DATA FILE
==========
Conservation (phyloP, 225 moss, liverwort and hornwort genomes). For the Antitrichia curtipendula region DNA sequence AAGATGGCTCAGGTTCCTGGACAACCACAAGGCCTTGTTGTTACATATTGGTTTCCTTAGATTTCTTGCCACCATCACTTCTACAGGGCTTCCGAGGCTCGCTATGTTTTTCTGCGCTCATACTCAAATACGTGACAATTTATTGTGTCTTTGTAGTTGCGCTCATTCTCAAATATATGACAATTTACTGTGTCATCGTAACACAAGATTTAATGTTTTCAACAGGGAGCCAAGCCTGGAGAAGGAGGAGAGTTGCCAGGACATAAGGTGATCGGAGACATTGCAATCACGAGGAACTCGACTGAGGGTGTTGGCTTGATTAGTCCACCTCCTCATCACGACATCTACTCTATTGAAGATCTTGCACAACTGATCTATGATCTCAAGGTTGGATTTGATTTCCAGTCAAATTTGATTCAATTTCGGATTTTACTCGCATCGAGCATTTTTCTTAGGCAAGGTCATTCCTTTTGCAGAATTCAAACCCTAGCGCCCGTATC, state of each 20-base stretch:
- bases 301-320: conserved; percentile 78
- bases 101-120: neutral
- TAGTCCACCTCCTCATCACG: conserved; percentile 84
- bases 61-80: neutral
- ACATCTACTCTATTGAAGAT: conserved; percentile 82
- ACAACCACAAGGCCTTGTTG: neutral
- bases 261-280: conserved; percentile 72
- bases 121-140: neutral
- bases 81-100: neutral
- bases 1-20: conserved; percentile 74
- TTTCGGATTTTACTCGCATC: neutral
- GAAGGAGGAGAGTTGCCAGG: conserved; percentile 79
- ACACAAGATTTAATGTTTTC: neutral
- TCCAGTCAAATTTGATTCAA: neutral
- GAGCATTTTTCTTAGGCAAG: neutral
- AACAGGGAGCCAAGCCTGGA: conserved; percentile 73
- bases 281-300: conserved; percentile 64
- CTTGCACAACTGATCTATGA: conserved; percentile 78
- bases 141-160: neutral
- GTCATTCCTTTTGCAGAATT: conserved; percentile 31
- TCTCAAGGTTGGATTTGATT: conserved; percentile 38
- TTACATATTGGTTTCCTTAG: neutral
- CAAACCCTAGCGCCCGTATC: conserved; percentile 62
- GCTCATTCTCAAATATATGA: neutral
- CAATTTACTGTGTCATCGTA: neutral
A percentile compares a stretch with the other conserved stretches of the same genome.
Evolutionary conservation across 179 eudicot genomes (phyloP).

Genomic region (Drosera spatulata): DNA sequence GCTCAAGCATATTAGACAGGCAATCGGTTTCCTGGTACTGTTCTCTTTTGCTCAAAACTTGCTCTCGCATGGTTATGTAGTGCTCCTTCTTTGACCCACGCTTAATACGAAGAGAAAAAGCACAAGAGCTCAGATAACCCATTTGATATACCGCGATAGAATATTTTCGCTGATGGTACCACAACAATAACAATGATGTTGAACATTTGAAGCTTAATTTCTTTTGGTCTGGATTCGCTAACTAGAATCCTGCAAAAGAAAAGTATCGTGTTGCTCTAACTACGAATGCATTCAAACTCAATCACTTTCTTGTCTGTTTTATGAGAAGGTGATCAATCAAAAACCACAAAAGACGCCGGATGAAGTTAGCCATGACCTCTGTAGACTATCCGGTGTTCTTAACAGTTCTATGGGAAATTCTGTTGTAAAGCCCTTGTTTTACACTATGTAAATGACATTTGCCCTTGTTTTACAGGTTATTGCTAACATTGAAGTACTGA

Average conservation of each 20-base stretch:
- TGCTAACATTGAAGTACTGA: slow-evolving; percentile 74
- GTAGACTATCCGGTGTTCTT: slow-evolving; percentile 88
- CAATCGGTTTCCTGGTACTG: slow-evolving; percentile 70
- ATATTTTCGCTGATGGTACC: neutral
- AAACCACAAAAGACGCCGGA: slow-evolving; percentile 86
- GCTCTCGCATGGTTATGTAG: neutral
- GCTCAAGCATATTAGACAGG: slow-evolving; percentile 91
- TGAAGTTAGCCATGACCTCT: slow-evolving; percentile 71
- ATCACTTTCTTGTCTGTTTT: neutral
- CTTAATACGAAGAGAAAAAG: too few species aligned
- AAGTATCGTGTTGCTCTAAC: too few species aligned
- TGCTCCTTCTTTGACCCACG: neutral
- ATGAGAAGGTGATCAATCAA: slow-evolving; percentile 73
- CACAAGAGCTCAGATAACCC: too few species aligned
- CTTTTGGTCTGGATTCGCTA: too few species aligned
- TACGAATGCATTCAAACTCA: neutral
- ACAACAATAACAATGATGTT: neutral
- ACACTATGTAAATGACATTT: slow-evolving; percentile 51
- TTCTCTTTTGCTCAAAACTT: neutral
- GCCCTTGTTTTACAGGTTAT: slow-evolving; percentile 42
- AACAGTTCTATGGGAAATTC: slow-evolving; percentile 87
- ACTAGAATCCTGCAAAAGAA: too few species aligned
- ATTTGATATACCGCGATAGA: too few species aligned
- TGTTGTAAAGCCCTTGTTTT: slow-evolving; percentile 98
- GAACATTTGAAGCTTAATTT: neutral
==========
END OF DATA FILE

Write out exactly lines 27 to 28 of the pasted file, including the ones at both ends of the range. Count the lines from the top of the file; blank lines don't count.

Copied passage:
A percentile compares a stretch with the other conserved stretches of the same genome.
Evolutionary conservation across 179 eudicot genomes (phyloP).